9 mins read 15 Apr 2020

Looking for the edge of the Galaxy

Most of the matter that makes up our Universe is considered 'dark', with a halo of this elusive substance surrounding our Galaxy. New research suggests that this halo could extend out to a million light-years. A new experiment is coming online in Australia soon that could potentially help resolve the existence of this mysterious material. 

The visible matter Milky Way Galaxy and position of the Sun. Credit: Chandra/NASA.

How big is the Milky Way? Given our location, buried deep within the spiral disk that defines our galaxy, this has been a difficult question to answer. Over the last century, astronomers have surveyed the sky and charted the distances to stars, revealing the disk of the Milky Way to be about 160,000 light-years across, showing warps and flairs of galactic collisions, and circling the immense bulge of stars hosts the black hole at its heart.   

The edge of the Milky Way’s stellar disk is not well-defined, but the density of stars falls rapidly after about 80,000 light-years from the Galactic centre. Astronomers can point to this and be confident that the vast majority of stars lie within this radius. But have they truly established the edge of the Galaxy? 

By the late twentieth century, astronomers realised there was a lot more to a galaxy than the starlight we see. By tracing the motions of gas and stars, astronomers, including Vera Rubin in the US and Australia’s Ken Freeman, realised that there was also unseen mass, a lot of unseen mass, more than ten times that is visible. We now know that this “dark matter” dominates the mass of the Milky Way, and every other galaxy we have observed.

Science Check: What is Dark Matter?

The Coma Cluster. Credit: NASA/ESA Hubble Telescope.

Everything we can see in our Universe, through the interaction of electromagnetic radiation is considered baryonic, or ‘normal’, matter. This matter absorbs, reflects, emits and interacts with electromagnetic spectrum (such as radio waves, visible light waves, x-rays). But matter can also be detected through its gravitational influence - and the more matter (mass) an object has, the higher its gravitational influence. 

In 1933, Fritz Zwicky (a colourful character) was observing the Coma galaxy cluster and measured the total light the cluster produced by its galactic members. He was also able to measure the motion and velocities of individual galaxies within these clusters - which is when he stumbled across something interesting. 

There was too much gravity, which in turn was driving higher velocities of galaxies, that could be accounted for - based on the amount of light the cluster was outputting. There was an unseen, dark matter that was generating more gravity. 

For decades there was not much interest in the idea until, by the 1970s, new technology and new observations started to hint that something strange was going on. Astronomers including Ken Freeman in Australia and Vera Rubin in the US deduced that there was indeed an additional gravitational signature surrounding galaxies that could not be accounted for with the visible light measured. The idea of Dark Matter was reignited.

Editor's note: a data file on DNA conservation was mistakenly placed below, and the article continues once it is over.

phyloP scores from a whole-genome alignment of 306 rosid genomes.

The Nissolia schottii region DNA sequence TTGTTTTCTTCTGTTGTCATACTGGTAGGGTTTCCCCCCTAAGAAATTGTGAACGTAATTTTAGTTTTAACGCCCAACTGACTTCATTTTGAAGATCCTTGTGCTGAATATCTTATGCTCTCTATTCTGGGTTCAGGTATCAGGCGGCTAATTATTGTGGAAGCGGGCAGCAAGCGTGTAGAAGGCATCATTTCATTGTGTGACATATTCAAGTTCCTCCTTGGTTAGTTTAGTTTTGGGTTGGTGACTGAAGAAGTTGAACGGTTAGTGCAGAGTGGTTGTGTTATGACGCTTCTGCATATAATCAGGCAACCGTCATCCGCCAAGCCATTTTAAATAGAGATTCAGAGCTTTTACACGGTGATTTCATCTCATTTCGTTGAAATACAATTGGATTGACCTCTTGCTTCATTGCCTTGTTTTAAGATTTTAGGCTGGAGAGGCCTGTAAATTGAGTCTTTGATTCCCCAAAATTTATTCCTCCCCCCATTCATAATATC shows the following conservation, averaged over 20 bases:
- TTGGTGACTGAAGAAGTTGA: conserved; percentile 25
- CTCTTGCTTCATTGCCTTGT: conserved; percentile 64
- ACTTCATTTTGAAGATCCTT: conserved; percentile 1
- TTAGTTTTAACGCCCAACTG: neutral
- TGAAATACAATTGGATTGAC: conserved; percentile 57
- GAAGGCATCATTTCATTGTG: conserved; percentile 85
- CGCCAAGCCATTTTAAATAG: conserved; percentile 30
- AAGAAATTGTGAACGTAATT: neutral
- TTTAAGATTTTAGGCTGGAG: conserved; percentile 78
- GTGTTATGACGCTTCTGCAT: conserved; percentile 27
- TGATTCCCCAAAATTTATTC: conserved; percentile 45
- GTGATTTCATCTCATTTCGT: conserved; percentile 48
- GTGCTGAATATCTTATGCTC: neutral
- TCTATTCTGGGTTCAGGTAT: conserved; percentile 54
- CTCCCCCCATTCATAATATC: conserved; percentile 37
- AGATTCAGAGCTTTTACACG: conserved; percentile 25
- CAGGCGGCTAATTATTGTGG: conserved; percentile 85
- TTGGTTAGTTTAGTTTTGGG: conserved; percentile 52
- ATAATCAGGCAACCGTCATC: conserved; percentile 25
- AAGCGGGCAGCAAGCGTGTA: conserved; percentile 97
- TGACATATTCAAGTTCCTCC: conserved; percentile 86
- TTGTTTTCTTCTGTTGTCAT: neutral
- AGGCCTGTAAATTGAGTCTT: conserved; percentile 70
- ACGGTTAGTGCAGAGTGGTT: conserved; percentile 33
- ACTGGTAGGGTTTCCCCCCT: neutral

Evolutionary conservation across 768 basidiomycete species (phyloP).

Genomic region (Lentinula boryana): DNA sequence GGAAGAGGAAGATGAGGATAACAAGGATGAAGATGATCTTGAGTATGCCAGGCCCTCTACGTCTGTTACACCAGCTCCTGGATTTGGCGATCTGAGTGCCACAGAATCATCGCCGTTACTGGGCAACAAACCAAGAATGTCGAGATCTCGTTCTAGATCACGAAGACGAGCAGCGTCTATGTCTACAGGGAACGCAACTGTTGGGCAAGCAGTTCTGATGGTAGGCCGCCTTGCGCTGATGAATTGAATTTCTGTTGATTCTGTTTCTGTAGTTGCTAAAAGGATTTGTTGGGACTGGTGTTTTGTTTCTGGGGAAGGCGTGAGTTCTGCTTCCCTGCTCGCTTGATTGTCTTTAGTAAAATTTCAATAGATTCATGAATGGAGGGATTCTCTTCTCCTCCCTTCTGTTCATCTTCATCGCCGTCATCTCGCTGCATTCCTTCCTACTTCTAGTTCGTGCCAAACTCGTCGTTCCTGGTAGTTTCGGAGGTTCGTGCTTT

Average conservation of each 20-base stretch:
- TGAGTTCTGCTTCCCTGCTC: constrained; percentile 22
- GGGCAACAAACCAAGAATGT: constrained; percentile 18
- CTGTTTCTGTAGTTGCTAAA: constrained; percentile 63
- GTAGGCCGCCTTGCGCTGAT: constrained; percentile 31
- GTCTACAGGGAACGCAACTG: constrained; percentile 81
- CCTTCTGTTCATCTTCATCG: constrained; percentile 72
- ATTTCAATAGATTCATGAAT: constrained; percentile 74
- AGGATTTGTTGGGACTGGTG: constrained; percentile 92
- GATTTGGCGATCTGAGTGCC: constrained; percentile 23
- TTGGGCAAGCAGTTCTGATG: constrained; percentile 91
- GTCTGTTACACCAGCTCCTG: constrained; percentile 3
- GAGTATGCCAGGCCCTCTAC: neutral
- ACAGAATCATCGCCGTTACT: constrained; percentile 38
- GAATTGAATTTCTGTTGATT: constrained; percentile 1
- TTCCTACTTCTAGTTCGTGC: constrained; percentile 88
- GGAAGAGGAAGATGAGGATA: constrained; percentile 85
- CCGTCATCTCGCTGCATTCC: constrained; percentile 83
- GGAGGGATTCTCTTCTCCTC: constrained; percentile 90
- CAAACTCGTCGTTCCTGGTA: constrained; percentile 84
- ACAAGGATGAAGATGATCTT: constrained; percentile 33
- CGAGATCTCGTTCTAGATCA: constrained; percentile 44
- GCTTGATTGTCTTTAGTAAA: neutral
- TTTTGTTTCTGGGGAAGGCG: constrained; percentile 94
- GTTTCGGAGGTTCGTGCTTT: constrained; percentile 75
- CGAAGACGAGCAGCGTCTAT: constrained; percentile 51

In the late 1990s, astrophysicists were studying the expansion of the Universe by observing distant supernovae explosions using the Hubble Space Telescope - and found that counter to what was expected - the Universe was expanding at an accelerated rate. They termed this force, Dark Energy and were able to calculate how much of the total energy density of the Universe it contained. 

It turned out that this force accounted for the majority component of our Universe - roughly 68%. Once scientists knew this value, they could then place a value against the total amount of dark matter in the Universe, and it turns out it’s about 27%. This means - everything else we see and have ever observed with our variety of telescopes, all the “normal” (baryonic) matter - only makes up 5% of the entire Universe.

Energy and matter distribution in the Universe. Credit: NASA.

Where is Dark Matter in our Galaxy?

Dark matter is spread more extensively than stars, and astronomers wondered how much further it went, but being invisible, detecting any edge in dark matter is far more difficult than for stars. Now Alis Deason, a Royal Society Researcher at the University of Durham, thinks she has the answer.

Deason and her international team started by looking at synthetic universes, supercomputer simulations of the evolution of matter in an expanding cosmos. These simulations are extremely detailed, allowing astronomers to trace the flow of gas into stars, and the impact of supernovae and black holes on the growth of galaxies. And, of course, they can accurately map out the ebb and flow of dark matter and its impact on the stars we can see.

Deason found that the distribution of dark matter influenced the motions of dwarf galaxies, small systems with only a few billion stars, as they orbited a larger galaxy. Importantly, the orbital properties of the dwarfs also revealed the location of the edge of dark matter, where its gravitational influence dwindled rapidly.